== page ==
Skip to content
Read our Accessibility Statement
FALVEY MEMORIAL LIBRARY
FALVEY MEMORIAL LIBRARY
Dime Novel and Popular Literature
The Youth's companion
The Youth's companion, v. 72, no. 35, September 1, 1898.
Switch to old viewer
The Youth's companion, v. 72, no. 35, September 1, 1898.
11 July 2019
Boston : Perry Mason & Company
Dime Novel and Popular Literature
A Sleeping courier.
Children's periodicals, American.
Disclaimer of Liability
Disclaimer of Endorsement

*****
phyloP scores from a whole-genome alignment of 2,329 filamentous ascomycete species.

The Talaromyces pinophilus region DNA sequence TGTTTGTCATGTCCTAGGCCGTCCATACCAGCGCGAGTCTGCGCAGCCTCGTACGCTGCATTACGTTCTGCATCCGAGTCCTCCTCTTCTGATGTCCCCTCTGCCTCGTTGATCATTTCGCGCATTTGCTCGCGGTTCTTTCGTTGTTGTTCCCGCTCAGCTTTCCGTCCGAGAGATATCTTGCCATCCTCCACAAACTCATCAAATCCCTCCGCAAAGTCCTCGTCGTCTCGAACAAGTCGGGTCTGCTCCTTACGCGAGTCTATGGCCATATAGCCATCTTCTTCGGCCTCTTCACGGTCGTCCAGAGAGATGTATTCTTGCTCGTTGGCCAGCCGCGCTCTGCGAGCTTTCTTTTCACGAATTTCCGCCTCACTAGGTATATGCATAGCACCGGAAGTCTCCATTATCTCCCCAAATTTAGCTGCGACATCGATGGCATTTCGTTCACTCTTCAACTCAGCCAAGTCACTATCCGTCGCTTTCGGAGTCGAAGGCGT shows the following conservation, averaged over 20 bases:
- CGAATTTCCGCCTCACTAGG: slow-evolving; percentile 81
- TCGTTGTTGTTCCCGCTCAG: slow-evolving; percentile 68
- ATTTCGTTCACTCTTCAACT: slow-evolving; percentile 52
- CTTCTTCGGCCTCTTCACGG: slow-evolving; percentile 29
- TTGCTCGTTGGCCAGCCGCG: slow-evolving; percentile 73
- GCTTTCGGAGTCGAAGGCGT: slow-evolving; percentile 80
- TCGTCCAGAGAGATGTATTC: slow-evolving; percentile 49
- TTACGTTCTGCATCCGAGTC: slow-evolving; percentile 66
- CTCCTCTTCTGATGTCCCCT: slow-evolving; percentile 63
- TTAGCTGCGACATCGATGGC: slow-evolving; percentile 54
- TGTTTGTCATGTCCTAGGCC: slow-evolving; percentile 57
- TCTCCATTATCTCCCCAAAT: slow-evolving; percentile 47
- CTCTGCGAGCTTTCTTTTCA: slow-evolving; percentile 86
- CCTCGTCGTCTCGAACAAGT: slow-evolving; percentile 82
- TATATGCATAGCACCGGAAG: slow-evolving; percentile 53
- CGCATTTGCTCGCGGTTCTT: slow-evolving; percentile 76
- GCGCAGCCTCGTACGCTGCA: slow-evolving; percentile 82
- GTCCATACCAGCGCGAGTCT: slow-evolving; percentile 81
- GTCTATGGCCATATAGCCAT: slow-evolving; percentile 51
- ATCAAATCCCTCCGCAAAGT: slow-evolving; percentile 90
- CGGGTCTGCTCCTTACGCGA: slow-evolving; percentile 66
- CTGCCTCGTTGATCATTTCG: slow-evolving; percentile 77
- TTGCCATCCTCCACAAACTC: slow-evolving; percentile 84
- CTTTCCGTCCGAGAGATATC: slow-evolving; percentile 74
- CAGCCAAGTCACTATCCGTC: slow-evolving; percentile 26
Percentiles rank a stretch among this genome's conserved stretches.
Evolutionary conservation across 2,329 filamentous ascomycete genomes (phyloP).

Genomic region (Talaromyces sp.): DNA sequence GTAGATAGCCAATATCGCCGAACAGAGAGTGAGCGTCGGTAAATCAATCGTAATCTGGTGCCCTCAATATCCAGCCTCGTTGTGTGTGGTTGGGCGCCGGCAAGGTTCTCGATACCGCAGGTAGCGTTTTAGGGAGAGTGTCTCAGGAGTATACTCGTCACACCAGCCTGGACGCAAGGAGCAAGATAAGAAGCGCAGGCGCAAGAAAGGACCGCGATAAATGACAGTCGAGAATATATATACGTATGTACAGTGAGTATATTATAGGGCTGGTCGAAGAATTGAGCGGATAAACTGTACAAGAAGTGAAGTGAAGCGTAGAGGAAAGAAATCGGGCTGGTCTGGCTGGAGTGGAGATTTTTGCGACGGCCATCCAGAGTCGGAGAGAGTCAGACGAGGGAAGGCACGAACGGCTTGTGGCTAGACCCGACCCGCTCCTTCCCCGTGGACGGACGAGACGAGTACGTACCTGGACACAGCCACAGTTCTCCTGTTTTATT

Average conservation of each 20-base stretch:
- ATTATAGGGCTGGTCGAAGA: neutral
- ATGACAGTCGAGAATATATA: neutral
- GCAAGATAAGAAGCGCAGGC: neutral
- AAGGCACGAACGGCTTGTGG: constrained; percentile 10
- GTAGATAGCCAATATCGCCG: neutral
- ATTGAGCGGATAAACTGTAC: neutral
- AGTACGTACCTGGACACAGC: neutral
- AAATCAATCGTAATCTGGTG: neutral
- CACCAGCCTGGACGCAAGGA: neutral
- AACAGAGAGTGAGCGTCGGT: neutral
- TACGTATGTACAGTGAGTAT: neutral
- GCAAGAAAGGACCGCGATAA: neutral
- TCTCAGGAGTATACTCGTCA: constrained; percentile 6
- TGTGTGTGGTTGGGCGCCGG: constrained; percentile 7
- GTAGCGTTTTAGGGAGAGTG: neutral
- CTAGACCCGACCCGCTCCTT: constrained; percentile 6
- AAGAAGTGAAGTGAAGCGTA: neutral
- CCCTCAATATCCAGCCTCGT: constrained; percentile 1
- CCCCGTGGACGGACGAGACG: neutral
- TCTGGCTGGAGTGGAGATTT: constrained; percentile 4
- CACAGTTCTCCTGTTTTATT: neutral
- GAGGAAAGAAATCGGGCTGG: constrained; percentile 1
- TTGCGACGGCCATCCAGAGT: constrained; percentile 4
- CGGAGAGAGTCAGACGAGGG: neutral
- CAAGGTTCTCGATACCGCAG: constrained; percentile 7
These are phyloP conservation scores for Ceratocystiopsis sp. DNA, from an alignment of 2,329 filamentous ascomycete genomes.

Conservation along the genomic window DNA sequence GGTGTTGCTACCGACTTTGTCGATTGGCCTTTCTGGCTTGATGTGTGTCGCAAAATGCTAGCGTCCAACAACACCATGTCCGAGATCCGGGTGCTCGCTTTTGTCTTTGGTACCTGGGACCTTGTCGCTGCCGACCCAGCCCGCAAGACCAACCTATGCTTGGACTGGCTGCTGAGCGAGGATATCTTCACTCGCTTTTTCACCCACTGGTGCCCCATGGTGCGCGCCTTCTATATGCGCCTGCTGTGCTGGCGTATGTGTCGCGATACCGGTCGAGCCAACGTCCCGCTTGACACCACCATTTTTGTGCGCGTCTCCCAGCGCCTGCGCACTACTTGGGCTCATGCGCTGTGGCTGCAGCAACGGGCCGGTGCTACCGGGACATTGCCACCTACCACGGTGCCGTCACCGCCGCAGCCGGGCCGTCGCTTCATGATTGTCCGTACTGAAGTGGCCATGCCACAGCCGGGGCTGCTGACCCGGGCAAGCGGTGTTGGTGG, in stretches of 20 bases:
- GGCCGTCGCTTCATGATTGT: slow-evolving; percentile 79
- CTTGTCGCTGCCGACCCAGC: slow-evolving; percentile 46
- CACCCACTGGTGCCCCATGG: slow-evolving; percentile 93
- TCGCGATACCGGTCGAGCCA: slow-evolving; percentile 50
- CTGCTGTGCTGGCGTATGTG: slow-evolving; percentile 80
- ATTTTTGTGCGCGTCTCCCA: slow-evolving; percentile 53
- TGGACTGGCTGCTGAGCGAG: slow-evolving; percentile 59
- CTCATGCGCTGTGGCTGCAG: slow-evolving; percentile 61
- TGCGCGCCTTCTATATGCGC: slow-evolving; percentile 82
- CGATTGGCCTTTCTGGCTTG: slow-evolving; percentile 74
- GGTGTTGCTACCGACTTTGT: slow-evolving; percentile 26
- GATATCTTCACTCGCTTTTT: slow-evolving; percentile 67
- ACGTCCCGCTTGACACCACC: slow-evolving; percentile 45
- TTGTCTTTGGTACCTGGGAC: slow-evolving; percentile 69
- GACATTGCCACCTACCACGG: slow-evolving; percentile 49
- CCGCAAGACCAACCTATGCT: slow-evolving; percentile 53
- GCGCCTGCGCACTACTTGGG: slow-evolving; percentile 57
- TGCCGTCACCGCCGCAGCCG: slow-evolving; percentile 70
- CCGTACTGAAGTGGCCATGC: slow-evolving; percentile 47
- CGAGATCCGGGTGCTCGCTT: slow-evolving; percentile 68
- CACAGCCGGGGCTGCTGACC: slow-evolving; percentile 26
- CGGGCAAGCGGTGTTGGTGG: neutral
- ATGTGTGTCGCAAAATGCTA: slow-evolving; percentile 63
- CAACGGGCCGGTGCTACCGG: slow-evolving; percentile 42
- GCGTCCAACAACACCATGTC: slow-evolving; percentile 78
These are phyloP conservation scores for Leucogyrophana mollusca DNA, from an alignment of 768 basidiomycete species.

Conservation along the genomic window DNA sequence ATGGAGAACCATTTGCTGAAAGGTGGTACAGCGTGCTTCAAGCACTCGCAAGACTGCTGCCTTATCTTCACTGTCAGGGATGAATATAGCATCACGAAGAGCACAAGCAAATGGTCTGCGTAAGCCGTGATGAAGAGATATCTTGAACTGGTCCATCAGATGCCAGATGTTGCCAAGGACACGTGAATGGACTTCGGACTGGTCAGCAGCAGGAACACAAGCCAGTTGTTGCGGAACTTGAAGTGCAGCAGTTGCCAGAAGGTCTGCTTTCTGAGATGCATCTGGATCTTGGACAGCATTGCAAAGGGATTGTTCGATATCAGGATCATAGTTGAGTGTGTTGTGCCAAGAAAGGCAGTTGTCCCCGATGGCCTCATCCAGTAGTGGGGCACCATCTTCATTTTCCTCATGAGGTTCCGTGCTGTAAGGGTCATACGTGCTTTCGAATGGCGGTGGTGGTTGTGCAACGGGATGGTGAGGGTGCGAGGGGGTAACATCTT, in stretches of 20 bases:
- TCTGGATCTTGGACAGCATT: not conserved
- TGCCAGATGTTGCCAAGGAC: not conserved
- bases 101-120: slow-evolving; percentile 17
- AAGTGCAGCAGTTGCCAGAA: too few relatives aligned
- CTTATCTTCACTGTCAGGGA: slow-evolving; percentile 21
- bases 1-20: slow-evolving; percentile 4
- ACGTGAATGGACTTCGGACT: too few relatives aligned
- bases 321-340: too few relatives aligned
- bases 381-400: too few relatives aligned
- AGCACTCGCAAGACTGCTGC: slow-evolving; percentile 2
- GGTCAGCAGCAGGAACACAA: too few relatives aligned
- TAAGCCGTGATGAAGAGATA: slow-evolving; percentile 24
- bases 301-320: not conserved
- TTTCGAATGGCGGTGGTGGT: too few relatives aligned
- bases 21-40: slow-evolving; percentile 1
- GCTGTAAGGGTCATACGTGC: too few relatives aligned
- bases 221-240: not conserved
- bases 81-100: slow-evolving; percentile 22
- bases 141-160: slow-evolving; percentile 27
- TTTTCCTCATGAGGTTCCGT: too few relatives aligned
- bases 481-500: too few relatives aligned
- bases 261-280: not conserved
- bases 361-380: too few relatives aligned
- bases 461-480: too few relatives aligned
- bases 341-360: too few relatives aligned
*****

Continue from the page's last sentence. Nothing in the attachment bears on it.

Ri i. s i ' caught my foot, and I am going to (nil as loud Boston, Mass, September I, 1898. Vorunr 72. Now" as. $1.75 Ii YEAR. SINms Cones 5 Cums. IL LI‘llIl) was g o i I) g to tb e uarry to ilet the heavy tools and hoisting deri' icks ready for the quarryruen. As neari. the door, a little child ran up to lit-ill;i and whispered, roguishiy. The youth siriiled. said, “y'oull be busy today. Florence go with rue'.’ The mother was thouglitlul for a moment. “You are right, Millard," she answered, “it will help me, and I guess babe may go ' They were soon in the wagon, and Oil Mag started on a brisk trot. Tire moun- tain highway wound upward, and when they had travelled almost to the top of the ridge .‘lillard turned the horse into a y-roa I A large, lint rock, wiuposed of white tlint pebbles set in a matrix of gray cement, lay at one side and close to the main thoroughfare: and as they passed it Millard tailed the child's attention to the white pebbles, sparkling in the bright sunlight. “‘hy can ‘t After driving foratime beneath a canopy of leaves, the exposed anda abmpte (Dace) of the quarry wins in view, by one, the derricks rind qurimrrg building:e The horse was unlritchod and securely tied, and after instructing Florenw where she could and could not go, Millard began the work of the day. III shifting a guy- rope attaulied to one of the hoisting dci- . ricks, he loosened a great stone to which it was anchored; slipping down, the stone pinioried his foot and lirrib between it. and the face of the quarry lie. uttered a smotheredr no! pain nstantly, however, a thou"ht of bribe mine into his mind, and he realized that he must not frighten her. As the situation grew upon him, his physical anguish was Iiriheeded in the fear born of the more serious part of his diflii'ulty. Those at home would not expect Iiim until night, How would he be able to extricate himself and return with little Florence? Expedient alter expedient passed through his mind, each in turn to bed ismissed Finally he concluded to (all, hoping that some one passing on the main road might hear him. He spoke to babe, and asked her to oonie where he was Suppressiirg all appearance of pain, he said to her, cheerlully: “Babe, this stone has slipped down and as I can, so that some one will come. Now don't be li'ightened, for it‘s nothing, onlyl must have help to move the stone so 1 can get my foot on . The child said she would help; and then as he called, each time with allhis rength of lung, he could hear her childish treble mingle with his bowler holes. 15 Iit calling proved in answering shout came to them: no sound, indml, but the eeho of their on. Pr resentiy the ed'ort taxed his strength, and growing wmkness almost overpowered hirri. llis countenance expressed an added anxietyI If he should faint, Florenoe would take lright, wander away and becomi- lost in the great f0 ores Burdened with this new fear, the lad’s mind again took up the problem; but one plan snggrsted itself. and it seemed so lull of danger that he rejected it again and again The situation. however, lxiiamo each moment more urgent. With a sinking heart, therefore, he called the little sister to him and said, “l-‘lossie, do 3ou want to do an ernrnd tor brother? . ”Yes, buddy, I Ian! I (an! lluby tau!" she replied, in high glee at Ilre prospett of sharing in the vioi’k ol the da3 Millard lrastii3 wrote n note on a leaf from his diary, and put it curelully in l-‘lossie ii hand. “Do you n member dour, where we turned oil from the road with the dust in it? Yes. there's a rook; the one ii Itli the pretty vilriie stones. Kti‘p brother‘s lI-tter tight III your hand, and go down this road until you must to the onewith the dust in it. cueiu ow Lhedu Ir great log to lean her back againsg and the baidesthe natural learot austranger. llesavi'. baby ymessengor, holding the slip of paper unconsciously express-d, tightly In her tiny lingers, sat down to await the ooming of relief. the same vaulsion and disgust that met him in the gaze of all ank.ind In men be regarded it as an en the snrr climbed rip and up, and the agnuniptiou of superiority, and it niaddened shadows of the trm went away and left her in . him and increased the III blaze at hall. and light. flame of his hatred; hire. turned many but (mm the child’s eyes it me to him like weary times, and east her eyes first in one asentieuoool conviction di lrection along the (lusty road, and then' In the and in a little while a man will come, and 3ou the. Inantu u,IrI give him LlIelet v,Flossie,r " he added, a cloud of trouble mosquitoes "II hat IS 3our harm, little one, and vilrere’ s “hen 3ou other; and the vihite lids gieu lreav3, and the 3our ma?" Ire asked, gentlI usty ioad, sit down on the rock, ros3 lips often sighed, “0 buddy, why don't wOb'lre drew avia3 from him, and he said, “I nthun 3ou. Don't 3ou wantlogo home?" re sun grew hot, and the (liar and 'lhewordhorneevidentlysuggestediwmething, Iruied around ,Imd got in baby’s (or timidiy putting forth her hand, she offered in his eyes, “do just what brother tells you, ears and hit her dimpled hands, and baby him the fol led “Mother," he‘ i Doii’ t stop to pick tlovieis, and don't goout of tried. The sohs tame slower slouer: the GENTLY TOUCMED THE SLEEPER. the road into the vioods, downhill, and there lsnt any other road; 3oiI go straight, you'll iiud the rock 3011 re to sit on After she had gone beyond hope. 01 retail, Millard wished herl bark a thousand times. ‘11 sorts of [an spossessed him. Now she had uandered from the road, and worn b3 travel and grief, u pan the ground in sleep. '1 here was the so“, tear slain ed face, the pudgy so doubled up and tucked ulldl‘l' one cheek, and the flowing curls falling all about. lie (mild see every detail- the little. socks loosened about the ankles, the pretty dress askew, and the cheekod pinanre torn and soiled by falls upon the uneven path, Then be imagined the awakening, when the gloom of night had settled do own upon the forest; and he could hear her pitmus cry of disnnr3 and fear, and the long, mbbirig mils oi “Mammal mammal" until nature brought the balm of sleep. And their came other an more terrible thoughts-her little body tom by wild beasts, or 13mg mangled and crushed at the foot of some chug ' precip Slowly the hours dragged along, a and all the . time thi- great stone that had fallen upon the ladw was settlingd 'n,eiwh hour increasing its pllmirre irpon his lirlprisoned Iinih. l-‘Iossiir truimed steadily onward. Often she was ilirripted by a pretty ilower to trim aside from “W bmten path, but alwa3s into he mind iiouiil come II thought of brother and his positive injunction: so, with a wise shake o the baby III-nil, the temptation wrni resisted. Presently she could iwe the winding, ribbon- like highway turning and twisting among the tr reps: then the great stone upon uhich she “as to sit mine in view, aird with a chuckle oi glee she ran and climbed uponl There Iiirs II nrossorvered plaice for a seat, ., It's all the wayilittle head bnvied itself, and the tin3 fomr slipped down upon the mossy bed, and the eyes closed in air I.rnber The sun climbed higher and higher, and his r113s beat stronger anil stronger upon the tiny sleeper, burning the pretty nose and cheeks and the little knees that where socks and dress-hem failed to wine together; but the dimpled l‘iliuors still chm-luxl tenaciously the bit of foldod paper, and the rosy lips would sometimes murmur, ”,‘la! Ina l" By and by the. sun cast sIIIIdovis toward the east, but the little messenger slept on, oblivious of a cloud of dint that was touring toward lu-r, Had she been snake, she would have seen a horse's head and ears emerge from the cloud of dust, the blinkers flopping and the eyes strained from haul diii ing As the man drove up to the sleeping child, he drew rein and gave a surprise. lle uas heavy and brutal-looking, his pull‘y face was red and his eyes bleared from excessive use of liquor. From the shagrw brows to the great, grimy bands that ll'lil the reins he appeared, whath was, a nrnn brutalized by urntinunl indulgence in the boil passions of the human heart Ile looked lor some moments at then urnoo )- scious child, wondering to “'lliilll she beiongul, Iirrd how she mine to be sleeping on the rods. Then he saw the folded paper in the small viliite hand, and alighting, houohul the sleeper gently, and then, as she did not awakena trille rudely. l‘lossie sat rip and gazed at the stmuger out of frightened eyes. A look mine, into her childish face that caused him to frown; thou down through the course fibre of his nature there crept a dull feeling oi pain. The seat of or Itiir'il good “as ininlksl, and what of IIIIInIIood remained vias touohod and hurt. Frurl resaw in the e3es of the child something peeped out tree A fter nailing the hole. he remarked, “ll ell. ats a pretty kettle! But what 11 I do with the young on :I" lie asked her pr'esI-Irtly if she “villa go with him to find men to help her br Iler manner exprest ness; but upon living told that night was near, and that he oould not leave her In the woods, she hesitatiligly allowed herself to he lifted into the buekboard llai'iug concluded to surrender hersell to the man‘s keeping, she did so “illwut reserve, and shortly commenced to “visit.” She told him that. he must hold hor tight. as brother did, and not let her fall on the wheel, and she snuggled up close, taking his great band in lnir small uhite one and placing it about her stout little uaisL his innocent life so near to him, this childish confidence in his disposition and power to protect prmlnced new and strange sensaiions. lle had known nothing but ei'ilI llis associaiions and his thoughts had been gross so long that he could not go bink to the purity of childlioml. His emotions were but half comprehended. They mused him to comment mentally, with a sort of boyish pleasure, "Well, Ben, 3ou're gettin' ll trifle soft: jist a "We, suns." Ile asked the child manyqumtious about her home, her parents and her brother, and took a strange delight in her pmttle, Then the child turned about, and with quaint earnestness questioned him, and probed his soul, almost to the point of fear. with bar lnnooenie Still “ilsitlug,” the-3' drove into the main street of Bell's Lime, a rougr oil town built oi uiiplnned lwrrrlork. and presently the mini stopped in front of a hrnrding- honsI-I In a moment the narrow platform was crowded with Illl‘n, all talking to the, new Irrrlial at once. “look here, Ben, we ain't goin to stand this: 3ou‘ is been kidriirppiii’ some one' s little girl!" tailed one. “Should think you might keep your hands oil the babies," said; uotl ier. ”A37, ay l“ oontiiiued a third. “I rvvkon we‘ll have to take. you out and hang you to the hrst “Yes, now, Ben, we mean whirl vie say," said another, stepping forward to the edge of the platfonu. “You must give an amount oi 3oursell and of this little girl, or we‘ll do , i. ie could see was a crowd of rough y clothes, and all she oould hear was loud, harsh talk. Her head was not old.enough or her eyes keen enough to look beneath re rough exterior; she omilil not know that these men “ere anxious for her, and that the harsh notes in their roirvs “ere She began to cry, therefore, and snuggled up close to the man, and with her little hand drew his great arm tighter lbout her childish fonu. Tire man reddeired, ailrd their the tiuxb died out and his face been spray, and his e395 flashed like those of :1 ii ild “Yoii‘ re a bright I it." he said, bitterly. “and you worst of all, Riley. You might 'ii' k wn I diihi‘t mean they kid warry harm; an’ if 31iu’d had a grain o‘ ouldn't have skenred lit-r nigh to Illleirtir. Out on Ihe mind a pime, where Austin‘s branch turns oil‘, I found her xleepin' on Ii stone; and she had a bit of pnpor whnt said her brother was pinned down by a big stone in the quarry, and that it would take a down (or to lilt the stone, and not to waste time by mmiu' without that many, I couldn't. ir-ave the kid in the woods. so I tinuig her along: and now 31in leliers both-r hurry L If] 66“"I‘ Ioiplniun anuf.” ."1‘7 ' , . Wm